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New Zealand women v England women 2024

Five questions for England women to answer on their white ball tour of New Zealand

Charlie Dean celebrates playing a T20I for England women
by Katya Witney 3 minute read

England women will tour New Zealand for five T20Is and three ODIs starting next week (March 19). Here’s what’s on their check-list ahead of the series.

With the countdown on to the T20 World Cup in October, England only have eight further T20Is scheduled after the series in New Zealand. With that in mind, the series presents an opportunity to solidify plans going into the competition, and to narrow down the playing group earmarked to travel to Bangladesh in six months time.

What spin balance fits best?

With Sophie Ecclestone unavailable for the first three T20Is, England have drafted in leg-spinner Linsey Smith alongside Sarah Glenn and Charlie Dean. In last year’s T20 World Cup, three spinners were preferred in South African conditions to compliment a two-seam attack along with Nat Sciver-Brunt.

However, in their most recent tour of India, in only one of the three T20Is did England go with the three-spinner balance, instead using an extra seamer. While the squad selected for this series only includes two specialist seamers (Lauren Bell and Lauren Filer), how they manage without Ecclestone in the side will also be an important learning experience. Dean took the lead while Ecclestone was out injured against Sri Lanka at the end of the 2023 summer, but only took one wicket across three T20Is (she had more success in the ODI series).

Who are the second/third seamers?

England’s much talked about group of young fast bowlers coming through the ranks is beginning to look suddenly quite thin compared to this time last year. With Bell established as the leader of the attack in T20Is, Filer has been entrusted as her deputy for the New Zealand series.

Mahika Gaur, who had a challenging T20I tour of India, is back in England completing her school exams while Issy Wong’s difficult outing against Sri Lanka last summer was her only match in and England shirt in 2023. Freya Kemp’s back injury is still being managed and she won’t be a part of the T20I series. While clearly trying to strike a balance between experience and workload management, England are risking their fast-bowlers going into Bangladesh undercooked.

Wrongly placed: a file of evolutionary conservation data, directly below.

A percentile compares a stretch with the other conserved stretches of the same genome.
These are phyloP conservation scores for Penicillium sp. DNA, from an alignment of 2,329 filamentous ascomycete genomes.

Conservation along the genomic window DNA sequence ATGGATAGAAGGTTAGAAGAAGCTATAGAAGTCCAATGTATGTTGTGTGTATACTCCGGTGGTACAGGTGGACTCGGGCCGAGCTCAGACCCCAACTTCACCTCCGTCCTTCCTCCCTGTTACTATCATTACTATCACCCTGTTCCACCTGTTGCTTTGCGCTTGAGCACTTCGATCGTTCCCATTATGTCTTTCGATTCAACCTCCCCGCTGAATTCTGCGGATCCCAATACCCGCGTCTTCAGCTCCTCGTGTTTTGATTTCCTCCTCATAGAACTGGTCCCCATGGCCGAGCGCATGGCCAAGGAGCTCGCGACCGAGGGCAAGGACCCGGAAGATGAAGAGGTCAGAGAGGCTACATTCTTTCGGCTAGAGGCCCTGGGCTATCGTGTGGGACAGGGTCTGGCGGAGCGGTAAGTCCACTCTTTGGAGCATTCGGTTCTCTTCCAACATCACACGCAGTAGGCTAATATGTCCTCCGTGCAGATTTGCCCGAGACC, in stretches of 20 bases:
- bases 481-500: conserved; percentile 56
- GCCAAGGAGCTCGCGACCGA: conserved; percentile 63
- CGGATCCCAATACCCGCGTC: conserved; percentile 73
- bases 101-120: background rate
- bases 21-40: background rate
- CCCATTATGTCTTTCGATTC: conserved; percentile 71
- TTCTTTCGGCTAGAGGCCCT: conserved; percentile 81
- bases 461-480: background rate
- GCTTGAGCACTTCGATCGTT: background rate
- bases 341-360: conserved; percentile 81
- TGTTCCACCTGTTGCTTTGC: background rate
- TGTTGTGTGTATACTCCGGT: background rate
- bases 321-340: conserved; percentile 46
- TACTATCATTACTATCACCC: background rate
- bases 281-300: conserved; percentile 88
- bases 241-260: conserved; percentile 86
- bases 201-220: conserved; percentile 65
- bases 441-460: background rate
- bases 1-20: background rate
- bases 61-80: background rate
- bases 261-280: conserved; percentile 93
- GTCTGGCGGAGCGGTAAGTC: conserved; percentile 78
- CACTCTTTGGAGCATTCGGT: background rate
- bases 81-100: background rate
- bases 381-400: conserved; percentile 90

Can Dunkley find her form again?

Sophia Dunkley’s form has been the most prominent question over England’s batting lineup over the last year. Promoted up the order to open in 2022 following success in the Hundred, she averaged just 17 in T20Is in 2023, passing 50 once. While Jon Lewis has been clear that he sees the potentially explosive opening partnership between Danni Wyatt and Dunkley crucial, there are signs Dunkley’s place could be under threat.

Tammy Beaumont has been recalled to the T20I squad after an exceptional short-format summer, and Maia Bouchier has also made the trip after deputising for Dunkley against Sri Lanka. A relatively long T20I series could provide an opportunity to Test replacements at the top.

How to solidify consistent success?

While England won their most recent T20I series in India, their results in the format have been patchy over the last couple of years. They were beaten by Sri Lanka for the first time last summer, albeit missing key squad members, having beaten Australia less than two months before.

Even in India, there were definite holes to be exploited. While England put on 197-6 in the first T20I, only three batters made double figures in the innings. Having bowled India out for 80 in the second match, they slipped to 73-6 before reaching their target. In India’s only win in the final match of the series, four batters were dismissed for golden ducks before England were skittled out for 126. While there’s been definite progress in approach over Lewis’ tenure to date, consistent success and being able to dominate games is still not consistently there.

Can the new faces break into the first-choice squad?

The absence of familiar faces for the first part of the series has given a chance to Hollie Armitage and Linsey Smith to force their way into mainstream contention. With England’s spin riches, Smith has a chance to advocate for spot as Sarah Glenn’s understudy and pick up a first international cap since 2019.

Armitage’s sustained domestic returns also give her an outside shot of breaking into a batting order which has been difficult to find a sustained place in apart from its main core. While neither player would necessarily have been on T20 World Cup radar, there’s an opportunity to infiltrate the conversation around the wider squad that will head to Bangladesh in October.

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